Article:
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Surveillance at U.N. Climate Conference

By Thomas Neuburger

There's so much to write about these days. I'd considered doing a comment on the upcoming Term of the U.S. Supreme Court, including this:

The nightmarish Supreme Court case that could gut Medicaid

I still might; stay tuned.

But the following takes the cake. As usual these days, this is two stories wrapped into one.

Official COP27 Climate App Is a Surveillance Tool

It's big news in a small world that COP 27 is being held this week in the lovely Egyptian resort town of Sharm el-Sheikh.

Sharm el-Sheikh, where UN climate luminaries will contemplate helping the victims of the wealthy world's climate violence

For those not following the UN climate conference news — and let's face it, most people aren't — COP 27 is the 27th Conference of the Parties, i.e., those nations participating in the United Nations effort to stop global warming. These conferences happen every year, the rhetoric gets more and more desperate, and inaction piles on inaction like stones at a rockslide.

Still, they try. There's something special about this year's event, though. The app.

From the Guardian:

Fears mount that Cop27 app could be used by Egypt to surveil regime’s critics
Cybersecurity experts warn that official Cop27 climate app requires access to a user’s location, photos and even emails
There are mounting fears over the surveillance of delegates at the Cop27 climate talks in Egypt, with cybersecurity experts warning that the official app for the talks requires access to a user’s location, photos and even emails upon downloading it.
The revelation, as more than 25,000 heads of state, diplomats, negotiators, journalists and activists from around the world gather at the climate summit that starts in Sharm el-Sheikh on Sunday, has raised concerns that Egypt’s authoritarian regime will be able to use an official platform for a United Nations event to track and harass attendees and critical domestic voices.
The official Cop27 app, which has already been downloaded more than 5,000 times, requires sweeping permissions from users before it installs, including the ability for Egypt’s ministry of communications and information technology to view emails, scour photos and determine users’ locations, according to an expert who analysed it for the Guardian.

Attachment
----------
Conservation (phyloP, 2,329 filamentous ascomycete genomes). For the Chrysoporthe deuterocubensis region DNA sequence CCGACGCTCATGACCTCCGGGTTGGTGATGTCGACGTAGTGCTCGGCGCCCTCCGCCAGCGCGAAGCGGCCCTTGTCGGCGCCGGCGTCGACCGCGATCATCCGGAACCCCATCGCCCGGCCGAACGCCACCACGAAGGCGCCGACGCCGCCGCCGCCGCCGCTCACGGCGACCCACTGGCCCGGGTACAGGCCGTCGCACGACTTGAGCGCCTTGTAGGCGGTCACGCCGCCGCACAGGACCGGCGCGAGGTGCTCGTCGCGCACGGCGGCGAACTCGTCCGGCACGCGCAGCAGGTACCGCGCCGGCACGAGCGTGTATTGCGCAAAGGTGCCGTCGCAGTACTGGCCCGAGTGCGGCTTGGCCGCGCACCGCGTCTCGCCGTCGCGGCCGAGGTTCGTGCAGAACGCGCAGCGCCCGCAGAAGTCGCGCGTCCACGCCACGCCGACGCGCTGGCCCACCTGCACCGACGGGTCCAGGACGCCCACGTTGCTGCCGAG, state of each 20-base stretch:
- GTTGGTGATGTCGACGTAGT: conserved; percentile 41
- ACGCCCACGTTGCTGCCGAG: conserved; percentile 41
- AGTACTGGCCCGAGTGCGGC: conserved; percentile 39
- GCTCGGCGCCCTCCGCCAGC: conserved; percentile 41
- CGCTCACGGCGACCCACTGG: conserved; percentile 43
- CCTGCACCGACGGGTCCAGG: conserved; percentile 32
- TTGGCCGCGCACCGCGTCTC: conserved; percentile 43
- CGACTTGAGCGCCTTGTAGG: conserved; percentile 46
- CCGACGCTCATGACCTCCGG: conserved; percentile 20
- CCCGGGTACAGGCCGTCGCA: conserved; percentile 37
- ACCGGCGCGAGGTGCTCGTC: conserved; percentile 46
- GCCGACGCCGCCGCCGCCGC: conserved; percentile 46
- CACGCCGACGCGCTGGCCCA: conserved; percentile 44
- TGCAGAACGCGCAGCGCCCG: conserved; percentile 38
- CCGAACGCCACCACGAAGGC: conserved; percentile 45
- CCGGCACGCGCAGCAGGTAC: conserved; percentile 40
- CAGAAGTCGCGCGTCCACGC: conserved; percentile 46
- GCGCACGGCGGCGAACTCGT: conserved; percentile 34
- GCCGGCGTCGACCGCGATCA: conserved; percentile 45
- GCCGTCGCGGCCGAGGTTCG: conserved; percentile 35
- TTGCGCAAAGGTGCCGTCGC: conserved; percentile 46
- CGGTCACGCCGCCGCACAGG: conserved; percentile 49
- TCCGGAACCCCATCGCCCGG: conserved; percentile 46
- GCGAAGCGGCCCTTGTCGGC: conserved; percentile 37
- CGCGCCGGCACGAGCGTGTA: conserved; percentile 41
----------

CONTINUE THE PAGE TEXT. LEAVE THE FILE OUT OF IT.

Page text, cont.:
That part's bad enough. That an official platform, UN-created (one supposes) and sanctioned, could be designed for surveillance is terrible. The big shock in the Guardian story — at least in the Guardian editor's mind — is that the evil Egyptian dictator is the beneficiary.

This data could be used by Abdel Fatah al-Sisi’s regime to further crack down on dissent in a country that already holds about 65,000 political prisoners. Egypt has conducted a series of mass arrests of people accused of being protesters in the lead-up to Cop27 and sought to vet and isolate any activists near the talks, which will see governments attempting to hammer out an agreement over dealing with the climate crisis.

Focusing on the Wrong Perp?

But does this focus on the wrong perp, the wrong evil surveiller? Note this:

[Amr] Magdi [of Human Rights Watch] said ... that conferences like Cop27 are “an excellent chance from a security perspective for information gathering,” including for certain activists “they want to know more about”. [emphasis added]

Who's "they"? There's quite a lot in the piece about the super-surveillance of the Egyptian state; it's well worth your time to read it. But as you do, ask these questions:

  1. Who developed the app? (The article doesn't say.)

  2. Who at the U.N. approved the app? (More silence from the article.)

  3. If the U.N. developed the app, why put the surveillance capability in it?

  4. If the Egyptian government developed it, why did the U.N. accept it as official?

At best, the U.N. let Egypt develop the app and rubber-stamped the result without considering its misuse. I consider that unlikely.

At less-than-best, the U.N. let Egypt develop the app, knew how it would be abused, and said yes anyway as part of the deal that let them use the gorgeous resort town of Sharm el-Sheik as its 2022 venue. Egypt gets its spyware; the U.N. gets to host its climate-concerned luminaries in style (see above).

But at the very worst, spying on delegates and attendees at climate conferences is becoming more and more normal, regardless of where they will be held, and the U.N. is on board with that. After all, the climate is getting worse by the year, noticeably enough that even the worst climate deniers have shifted tactics to climate delay instead.

Can you imagine, even in the Land of the Free, that the U.S. government wouldn't keep a close eye, a very close eye, on so-called “eco-terrorists” if a major event like this were held within its borders? Police regularly brutalize pipeline protesters already. U.S. surveillance of climate protesters is happening today. All of this has already been normalized.

If COP28 were hosted in Midtown Manhattan, don’t you think every suspect cell phone in a 50-mile radius would be tracked till the conference ended — and every cell phone, period, near the event?

What easier way to do this than via an app? And if the U.N. sanctions the spying, all the better.

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